We've had a strong six-day run in the large cap stocks, with XMI up over 2.5% in that period. Small cap issues (SML) have been even stronger, up about 4%. I decided to look at what happens in the S&P 500 (SPY) since March, 2003 (N = 762) after a big cap run and whether small caps play a role in future performance.
I found 94 occasions of six-day XMI gains of over 2%. Six days later, SPY was up by an average of .17% (55 up, 39 down), which is less than the average six-day gain for the sample of .37% (449 up, 313 down). When XMI was up by more than 2% in six days and SML was strong (N = 47), the next six days in SPY averaged .50% (31 up, 16 down). When XMI was similarly up and SML was weak (N = 47), the next six days in SPY averaged a loss of -.16% (24 up, 23 down).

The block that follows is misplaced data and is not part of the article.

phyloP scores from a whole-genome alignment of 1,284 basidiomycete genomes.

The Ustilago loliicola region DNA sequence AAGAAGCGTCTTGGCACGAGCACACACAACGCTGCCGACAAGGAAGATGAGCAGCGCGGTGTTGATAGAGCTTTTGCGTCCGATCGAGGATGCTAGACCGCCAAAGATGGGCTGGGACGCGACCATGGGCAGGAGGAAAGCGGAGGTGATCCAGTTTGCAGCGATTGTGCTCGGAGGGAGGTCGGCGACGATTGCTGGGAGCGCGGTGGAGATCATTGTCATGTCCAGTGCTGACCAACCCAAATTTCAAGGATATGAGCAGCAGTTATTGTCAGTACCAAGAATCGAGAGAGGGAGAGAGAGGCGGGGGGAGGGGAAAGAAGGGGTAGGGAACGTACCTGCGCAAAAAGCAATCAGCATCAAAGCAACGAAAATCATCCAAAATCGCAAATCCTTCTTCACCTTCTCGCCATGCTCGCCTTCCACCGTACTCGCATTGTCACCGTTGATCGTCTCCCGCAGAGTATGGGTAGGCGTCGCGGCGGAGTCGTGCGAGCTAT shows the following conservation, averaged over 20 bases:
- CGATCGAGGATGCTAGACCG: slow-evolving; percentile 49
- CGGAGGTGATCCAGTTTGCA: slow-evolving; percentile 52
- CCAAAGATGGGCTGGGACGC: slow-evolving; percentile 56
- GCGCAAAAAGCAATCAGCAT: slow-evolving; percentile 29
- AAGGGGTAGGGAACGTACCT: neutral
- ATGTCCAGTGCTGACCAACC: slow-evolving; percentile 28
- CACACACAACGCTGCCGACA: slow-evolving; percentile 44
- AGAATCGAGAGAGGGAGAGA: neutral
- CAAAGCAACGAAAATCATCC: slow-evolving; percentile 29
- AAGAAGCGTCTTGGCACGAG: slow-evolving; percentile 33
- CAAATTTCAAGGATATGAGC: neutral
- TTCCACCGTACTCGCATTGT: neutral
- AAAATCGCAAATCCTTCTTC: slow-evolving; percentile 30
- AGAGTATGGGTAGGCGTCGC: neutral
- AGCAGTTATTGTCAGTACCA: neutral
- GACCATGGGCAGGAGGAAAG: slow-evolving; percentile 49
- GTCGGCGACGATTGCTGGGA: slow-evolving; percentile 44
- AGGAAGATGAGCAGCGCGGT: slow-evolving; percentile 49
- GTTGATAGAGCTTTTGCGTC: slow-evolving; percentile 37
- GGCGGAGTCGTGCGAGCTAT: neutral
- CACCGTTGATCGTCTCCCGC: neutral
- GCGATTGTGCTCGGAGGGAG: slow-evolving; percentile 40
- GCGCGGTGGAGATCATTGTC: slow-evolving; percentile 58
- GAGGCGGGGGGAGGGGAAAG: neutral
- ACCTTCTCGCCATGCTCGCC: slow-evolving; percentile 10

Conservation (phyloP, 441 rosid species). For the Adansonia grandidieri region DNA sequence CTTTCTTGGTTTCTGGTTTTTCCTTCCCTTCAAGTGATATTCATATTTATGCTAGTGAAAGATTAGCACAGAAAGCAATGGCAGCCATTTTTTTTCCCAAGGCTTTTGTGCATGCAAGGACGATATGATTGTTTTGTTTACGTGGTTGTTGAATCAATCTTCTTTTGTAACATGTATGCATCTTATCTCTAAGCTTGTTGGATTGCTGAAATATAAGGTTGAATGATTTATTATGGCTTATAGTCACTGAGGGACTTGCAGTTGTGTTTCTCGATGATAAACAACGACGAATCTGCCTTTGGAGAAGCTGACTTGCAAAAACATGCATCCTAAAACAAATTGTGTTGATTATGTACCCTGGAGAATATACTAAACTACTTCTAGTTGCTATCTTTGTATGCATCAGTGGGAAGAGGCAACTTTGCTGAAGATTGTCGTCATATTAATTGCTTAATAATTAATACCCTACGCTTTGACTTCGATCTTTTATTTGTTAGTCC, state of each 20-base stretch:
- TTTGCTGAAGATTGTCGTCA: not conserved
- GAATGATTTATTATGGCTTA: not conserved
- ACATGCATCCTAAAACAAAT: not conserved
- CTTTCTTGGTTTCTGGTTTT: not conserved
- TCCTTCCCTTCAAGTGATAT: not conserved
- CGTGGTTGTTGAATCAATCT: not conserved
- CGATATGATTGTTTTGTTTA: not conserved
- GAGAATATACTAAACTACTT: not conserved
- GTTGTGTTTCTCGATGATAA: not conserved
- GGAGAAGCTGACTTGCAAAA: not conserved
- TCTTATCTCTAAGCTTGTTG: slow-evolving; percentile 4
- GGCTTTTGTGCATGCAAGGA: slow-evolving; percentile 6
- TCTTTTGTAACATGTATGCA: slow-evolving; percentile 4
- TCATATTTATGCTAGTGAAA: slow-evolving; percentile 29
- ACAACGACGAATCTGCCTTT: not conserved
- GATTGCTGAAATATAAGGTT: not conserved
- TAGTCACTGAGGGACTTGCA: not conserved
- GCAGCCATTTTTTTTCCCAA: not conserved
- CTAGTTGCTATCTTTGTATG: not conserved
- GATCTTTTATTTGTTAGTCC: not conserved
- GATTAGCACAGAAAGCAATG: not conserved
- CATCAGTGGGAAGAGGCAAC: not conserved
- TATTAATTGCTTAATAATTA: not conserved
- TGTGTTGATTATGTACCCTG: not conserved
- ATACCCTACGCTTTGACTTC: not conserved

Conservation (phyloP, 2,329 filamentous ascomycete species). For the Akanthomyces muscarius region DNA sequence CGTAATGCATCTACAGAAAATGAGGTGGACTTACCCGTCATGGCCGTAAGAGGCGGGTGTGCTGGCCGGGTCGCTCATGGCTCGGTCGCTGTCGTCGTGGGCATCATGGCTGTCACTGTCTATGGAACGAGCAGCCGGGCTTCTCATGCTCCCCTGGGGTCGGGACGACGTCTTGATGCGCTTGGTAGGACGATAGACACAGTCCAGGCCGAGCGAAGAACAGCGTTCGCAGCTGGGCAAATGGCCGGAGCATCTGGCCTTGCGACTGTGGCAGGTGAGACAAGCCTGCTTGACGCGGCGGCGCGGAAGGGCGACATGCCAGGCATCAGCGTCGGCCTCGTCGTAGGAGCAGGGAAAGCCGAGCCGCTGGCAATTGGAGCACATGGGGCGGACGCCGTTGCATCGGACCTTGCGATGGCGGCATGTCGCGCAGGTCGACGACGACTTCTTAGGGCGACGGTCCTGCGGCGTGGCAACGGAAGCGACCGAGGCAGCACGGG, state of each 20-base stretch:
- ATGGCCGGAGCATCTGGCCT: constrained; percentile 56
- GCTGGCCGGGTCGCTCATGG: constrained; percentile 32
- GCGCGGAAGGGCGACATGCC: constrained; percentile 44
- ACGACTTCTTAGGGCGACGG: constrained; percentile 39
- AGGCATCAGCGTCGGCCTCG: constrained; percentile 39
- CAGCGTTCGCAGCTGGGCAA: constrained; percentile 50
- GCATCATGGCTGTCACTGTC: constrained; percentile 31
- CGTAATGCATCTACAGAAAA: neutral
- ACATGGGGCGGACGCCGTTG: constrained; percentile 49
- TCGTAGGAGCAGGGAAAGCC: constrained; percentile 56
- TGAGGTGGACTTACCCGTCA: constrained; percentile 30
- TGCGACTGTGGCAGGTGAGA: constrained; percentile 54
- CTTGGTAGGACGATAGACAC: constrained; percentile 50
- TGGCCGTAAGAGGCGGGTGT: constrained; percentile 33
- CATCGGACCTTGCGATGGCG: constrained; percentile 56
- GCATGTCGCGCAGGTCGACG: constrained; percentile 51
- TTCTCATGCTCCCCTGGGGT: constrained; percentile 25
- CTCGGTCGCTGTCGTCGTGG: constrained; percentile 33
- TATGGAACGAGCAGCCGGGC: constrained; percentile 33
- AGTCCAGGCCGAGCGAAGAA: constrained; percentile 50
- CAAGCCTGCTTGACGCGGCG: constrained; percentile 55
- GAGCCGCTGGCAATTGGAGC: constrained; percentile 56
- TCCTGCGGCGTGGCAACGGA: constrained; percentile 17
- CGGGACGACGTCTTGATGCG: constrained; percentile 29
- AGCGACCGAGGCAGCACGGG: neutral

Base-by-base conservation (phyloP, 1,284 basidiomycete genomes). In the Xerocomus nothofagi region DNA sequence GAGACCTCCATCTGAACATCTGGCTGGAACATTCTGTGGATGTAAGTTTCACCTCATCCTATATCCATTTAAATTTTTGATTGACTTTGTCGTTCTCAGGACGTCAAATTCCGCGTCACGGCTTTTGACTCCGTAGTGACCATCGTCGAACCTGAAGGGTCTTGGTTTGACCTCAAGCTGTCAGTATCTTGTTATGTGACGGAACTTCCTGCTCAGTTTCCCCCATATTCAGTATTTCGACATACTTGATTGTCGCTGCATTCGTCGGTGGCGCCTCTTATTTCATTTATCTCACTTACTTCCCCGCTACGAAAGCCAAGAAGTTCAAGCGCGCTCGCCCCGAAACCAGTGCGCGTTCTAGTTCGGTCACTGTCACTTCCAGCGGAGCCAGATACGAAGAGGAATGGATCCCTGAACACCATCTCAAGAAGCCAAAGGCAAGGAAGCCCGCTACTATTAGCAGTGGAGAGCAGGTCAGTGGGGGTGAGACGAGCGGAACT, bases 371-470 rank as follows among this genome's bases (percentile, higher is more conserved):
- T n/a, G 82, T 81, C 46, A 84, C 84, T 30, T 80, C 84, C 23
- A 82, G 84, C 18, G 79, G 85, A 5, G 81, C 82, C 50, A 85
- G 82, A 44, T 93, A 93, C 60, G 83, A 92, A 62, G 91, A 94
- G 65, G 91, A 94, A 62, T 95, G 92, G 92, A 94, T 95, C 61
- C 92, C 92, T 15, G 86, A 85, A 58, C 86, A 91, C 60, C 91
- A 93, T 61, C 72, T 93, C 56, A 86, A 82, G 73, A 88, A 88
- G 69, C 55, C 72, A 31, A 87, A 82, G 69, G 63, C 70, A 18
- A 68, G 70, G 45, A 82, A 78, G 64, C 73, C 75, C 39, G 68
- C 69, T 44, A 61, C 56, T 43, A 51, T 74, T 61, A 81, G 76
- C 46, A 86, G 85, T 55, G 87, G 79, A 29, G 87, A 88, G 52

Once again, it appears that performance in the small caps mediates future performance in the S&P 500--this time on a longer time frame. When the large caps are strong and small stocks are relatively weak, the S&P noticeably underperforms over the next six days. When the large caps are strong and small stocks are also strong, there are greater odds of continuation of strength. We'd have to chalk this one up as moderately favorable for the bulls.